Thursday, January 11, 2007
An article -- and its editorial slant -- in the New York Times about the President's proposed troop increases for Iraq illustrates perfectly a point articulated recently by Burgess Laughlin in a letter to the editor of The Objective Standard:
One shouldn't be surprised that an entity's actions follow from the entity's nature. As a political entity, the USA is a welfare state. ...Case in point: Our declared objective in deposing Saddam Hussein was not national security (i.e., the protection of the individual rights of American citizens from a foreign threat), but the ability of Iraqis to choose their own government (regardless of whether said government would protect individual rights or respect those of Americans).
Just as the welfare bureaucracy of the USA endlessly drains the resources of productive citizens, all in the name of altruism, so the "War on Terrorism" is endlessly draining the resources (and lives) of the USA, all in the name of altruism.
As a result of this immoral and impractical objective, we now have an Islamic government in Iraq (which the Times unabashedly calls "Shiite"). In the sense that our efforts to defeat Islamic terrorism are being systematically hamstrung by our obeisance to an Islamic government in the name of "democracy", the Times is right on the money in calling the mess "Mr. Bush's war". However, when offering an alternative to Bush's troop buildup, the Times, hides its own complicity in the mess partly behind the following recommendation.
We have argued that the United States has a moral obligation to stay in Iraq as long as there is a chance to mitigate the damage that a quick withdrawal might cause. We have called for an effort to secure Baghdad, but as part of the sort of comprehensive political solution utterly lacking in Mr. Bush's speech. This war has reached the point that merely prolonging it could make a bad ending even worse. Without a real plan to bring it to a close, there is no point in talking about jobs programs and military offensives. There is nothing ahead but even greater disaster in Iraq.Notice that our government, by the lights of the Times, has a "moral obligation" to Iraq -- but not to our own security. In any war, including the one of which the conflict in Iraq is but a part, the two basic options are to fight or to surrender. In the context of Iraq, where we find ourselves now whether one agrees or disagrees we should have gone there in the first place, there are several viable options that would constitute continuing to fight the broader war -- even including a withdrawal from all or parts of Iraq premised on the notion that our forces could be better used elsewhere.
But this never comes up. Indeed, the Times even seems against the idea of shifting our focus to the more pressing problems of Iran and Syria. "What [the nation] certainly did not need were more of Mr. Bush's open-ended threats to Iran and Syria." Note the description: "open-ended" vice "empty". It has been the emptiness of the threats -- not the threats themselves -- the West in general and America in particular have made against Iran that have emboldened it to: sponsor terrorism, make numerous declarations of its intent to wipe out Israel, and develop nuclear weapons.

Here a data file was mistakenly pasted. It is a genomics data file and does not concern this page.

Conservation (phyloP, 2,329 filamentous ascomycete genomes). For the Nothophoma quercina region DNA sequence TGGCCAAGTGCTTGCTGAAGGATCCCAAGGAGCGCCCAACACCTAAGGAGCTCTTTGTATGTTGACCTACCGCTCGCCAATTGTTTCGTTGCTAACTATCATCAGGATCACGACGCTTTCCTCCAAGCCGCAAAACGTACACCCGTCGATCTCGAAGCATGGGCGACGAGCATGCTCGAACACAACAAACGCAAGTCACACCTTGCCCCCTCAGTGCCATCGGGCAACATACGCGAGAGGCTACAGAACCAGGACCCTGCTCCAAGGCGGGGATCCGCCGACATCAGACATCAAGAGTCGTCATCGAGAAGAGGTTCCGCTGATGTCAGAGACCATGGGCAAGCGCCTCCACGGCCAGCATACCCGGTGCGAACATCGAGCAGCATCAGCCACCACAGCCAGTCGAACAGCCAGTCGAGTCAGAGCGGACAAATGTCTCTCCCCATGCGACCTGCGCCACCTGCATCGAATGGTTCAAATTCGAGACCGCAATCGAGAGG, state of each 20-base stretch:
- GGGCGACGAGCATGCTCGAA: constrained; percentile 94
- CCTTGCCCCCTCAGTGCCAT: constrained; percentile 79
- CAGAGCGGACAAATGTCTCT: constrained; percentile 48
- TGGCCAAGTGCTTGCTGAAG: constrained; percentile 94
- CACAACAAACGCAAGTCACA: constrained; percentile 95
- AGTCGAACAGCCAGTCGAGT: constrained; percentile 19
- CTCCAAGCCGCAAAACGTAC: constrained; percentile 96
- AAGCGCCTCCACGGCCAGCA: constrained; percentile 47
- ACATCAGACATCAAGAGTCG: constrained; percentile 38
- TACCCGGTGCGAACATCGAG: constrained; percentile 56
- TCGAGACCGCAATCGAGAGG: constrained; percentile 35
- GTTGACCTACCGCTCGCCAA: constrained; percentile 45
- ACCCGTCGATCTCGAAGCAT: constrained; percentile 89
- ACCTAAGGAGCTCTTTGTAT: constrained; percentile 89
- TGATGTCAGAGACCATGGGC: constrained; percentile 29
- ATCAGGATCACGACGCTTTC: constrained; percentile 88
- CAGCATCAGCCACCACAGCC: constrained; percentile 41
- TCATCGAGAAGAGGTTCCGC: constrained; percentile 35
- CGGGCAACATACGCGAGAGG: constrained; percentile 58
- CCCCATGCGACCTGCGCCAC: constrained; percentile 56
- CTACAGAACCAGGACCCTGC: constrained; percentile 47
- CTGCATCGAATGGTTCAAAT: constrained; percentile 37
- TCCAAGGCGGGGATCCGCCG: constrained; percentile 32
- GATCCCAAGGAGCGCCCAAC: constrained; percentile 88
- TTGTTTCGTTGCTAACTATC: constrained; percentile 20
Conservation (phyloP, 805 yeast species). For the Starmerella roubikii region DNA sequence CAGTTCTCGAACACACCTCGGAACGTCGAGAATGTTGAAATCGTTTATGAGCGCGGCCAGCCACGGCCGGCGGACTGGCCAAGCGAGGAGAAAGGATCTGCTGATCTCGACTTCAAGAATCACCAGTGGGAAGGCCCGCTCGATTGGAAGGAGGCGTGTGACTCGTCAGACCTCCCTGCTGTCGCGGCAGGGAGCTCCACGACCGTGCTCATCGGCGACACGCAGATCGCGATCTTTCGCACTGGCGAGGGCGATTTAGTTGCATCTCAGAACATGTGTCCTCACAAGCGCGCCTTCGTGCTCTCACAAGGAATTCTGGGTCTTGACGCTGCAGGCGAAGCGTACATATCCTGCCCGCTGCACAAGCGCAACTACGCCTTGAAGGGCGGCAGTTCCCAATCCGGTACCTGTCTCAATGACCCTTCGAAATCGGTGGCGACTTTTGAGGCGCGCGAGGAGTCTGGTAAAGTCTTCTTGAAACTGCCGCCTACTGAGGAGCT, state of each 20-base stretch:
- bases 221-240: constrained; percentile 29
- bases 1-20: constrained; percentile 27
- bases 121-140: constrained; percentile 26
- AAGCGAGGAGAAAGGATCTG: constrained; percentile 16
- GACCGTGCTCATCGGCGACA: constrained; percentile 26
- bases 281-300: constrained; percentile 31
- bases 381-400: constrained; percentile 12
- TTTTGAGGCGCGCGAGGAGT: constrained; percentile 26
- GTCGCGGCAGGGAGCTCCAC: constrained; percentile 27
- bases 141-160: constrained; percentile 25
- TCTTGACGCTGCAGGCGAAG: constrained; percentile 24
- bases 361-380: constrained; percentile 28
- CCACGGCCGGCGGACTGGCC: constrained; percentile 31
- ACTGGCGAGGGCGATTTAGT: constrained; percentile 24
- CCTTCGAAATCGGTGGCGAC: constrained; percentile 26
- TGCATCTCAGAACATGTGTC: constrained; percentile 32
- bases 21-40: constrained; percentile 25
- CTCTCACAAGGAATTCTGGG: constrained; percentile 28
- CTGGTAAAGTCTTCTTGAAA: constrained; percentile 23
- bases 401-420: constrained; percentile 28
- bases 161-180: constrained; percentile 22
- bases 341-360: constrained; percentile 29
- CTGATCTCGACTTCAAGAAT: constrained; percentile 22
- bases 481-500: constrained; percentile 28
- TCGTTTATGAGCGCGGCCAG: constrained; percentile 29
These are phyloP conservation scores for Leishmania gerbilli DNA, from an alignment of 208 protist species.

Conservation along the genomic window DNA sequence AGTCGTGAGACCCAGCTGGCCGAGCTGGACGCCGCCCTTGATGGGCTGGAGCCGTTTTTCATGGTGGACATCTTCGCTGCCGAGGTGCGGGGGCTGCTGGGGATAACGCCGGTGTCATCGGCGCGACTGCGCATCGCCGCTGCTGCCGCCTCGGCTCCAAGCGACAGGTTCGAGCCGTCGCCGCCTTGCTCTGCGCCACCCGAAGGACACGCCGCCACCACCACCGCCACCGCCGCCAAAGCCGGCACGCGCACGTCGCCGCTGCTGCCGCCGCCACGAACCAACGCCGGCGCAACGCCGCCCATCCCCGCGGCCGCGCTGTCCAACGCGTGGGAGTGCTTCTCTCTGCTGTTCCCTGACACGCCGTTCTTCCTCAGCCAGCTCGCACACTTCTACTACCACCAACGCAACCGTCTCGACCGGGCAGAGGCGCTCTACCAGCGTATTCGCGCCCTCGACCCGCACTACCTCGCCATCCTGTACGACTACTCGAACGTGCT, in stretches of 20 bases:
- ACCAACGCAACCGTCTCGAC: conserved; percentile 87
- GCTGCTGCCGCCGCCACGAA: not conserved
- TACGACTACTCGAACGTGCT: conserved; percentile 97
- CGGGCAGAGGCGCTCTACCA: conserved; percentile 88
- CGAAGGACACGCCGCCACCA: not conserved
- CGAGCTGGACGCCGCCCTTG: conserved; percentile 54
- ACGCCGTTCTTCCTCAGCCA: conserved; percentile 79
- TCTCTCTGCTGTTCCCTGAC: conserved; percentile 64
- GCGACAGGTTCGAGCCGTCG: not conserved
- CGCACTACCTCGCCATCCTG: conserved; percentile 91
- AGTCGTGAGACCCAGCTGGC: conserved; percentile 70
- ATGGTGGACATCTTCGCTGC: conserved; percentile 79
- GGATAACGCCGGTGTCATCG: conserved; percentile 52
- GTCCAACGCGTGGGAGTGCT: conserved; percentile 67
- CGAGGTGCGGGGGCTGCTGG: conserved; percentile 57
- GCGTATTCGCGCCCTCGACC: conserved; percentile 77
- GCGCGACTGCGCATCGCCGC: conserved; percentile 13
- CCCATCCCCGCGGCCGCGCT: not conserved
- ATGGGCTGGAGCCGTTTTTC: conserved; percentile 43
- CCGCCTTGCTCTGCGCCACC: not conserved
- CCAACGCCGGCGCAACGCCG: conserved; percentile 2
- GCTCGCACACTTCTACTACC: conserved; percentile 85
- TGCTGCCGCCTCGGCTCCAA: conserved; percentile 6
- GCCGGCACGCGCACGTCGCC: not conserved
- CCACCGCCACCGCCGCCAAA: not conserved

All the leftist media (exemplified here by the Times) does is note how injurious war is to America -- as if war is normally a walk in the park -- while failing to mention that it can have a more noble and practical purpose than the deliverance of an entire nation from a secular dictatorship to, ultimately, an Islamic one.
The false alternative put forth by the Times -- of needless sacrifice of American blood and treasure versus surrender -- shows that the Times, despite its carping, fully agrees with the President's stated objective in the war! We see this clearly when we go back to its story on the proposed increase in troops. Its title? "Promising Troops Where They Aren't Really Wanted":
As President Bush challenges public opinion at home by committing more American troops, he is confronted by a paradox: an Iraqi government that does not really want them.The article's main focus is on the fact that the Iraqis -- or at least the ruling Shiites with militias to protect in Sadr City -- do not want American troops in Iraq. It claims that America's best way out of Iraq is through "drawing the Shiites, Sunnis and Kurds together" (whatever that means) as if we should be there to protect Iraq's ethnic minorities from each other rather than American citizens from Islamofascist belligerence. At the same time, the article implicitly criticizes the United States both for not protecting (1) the Sunnis well-enough from the Shiites and (2) the sovereignity of the Shiite government from ... the United States.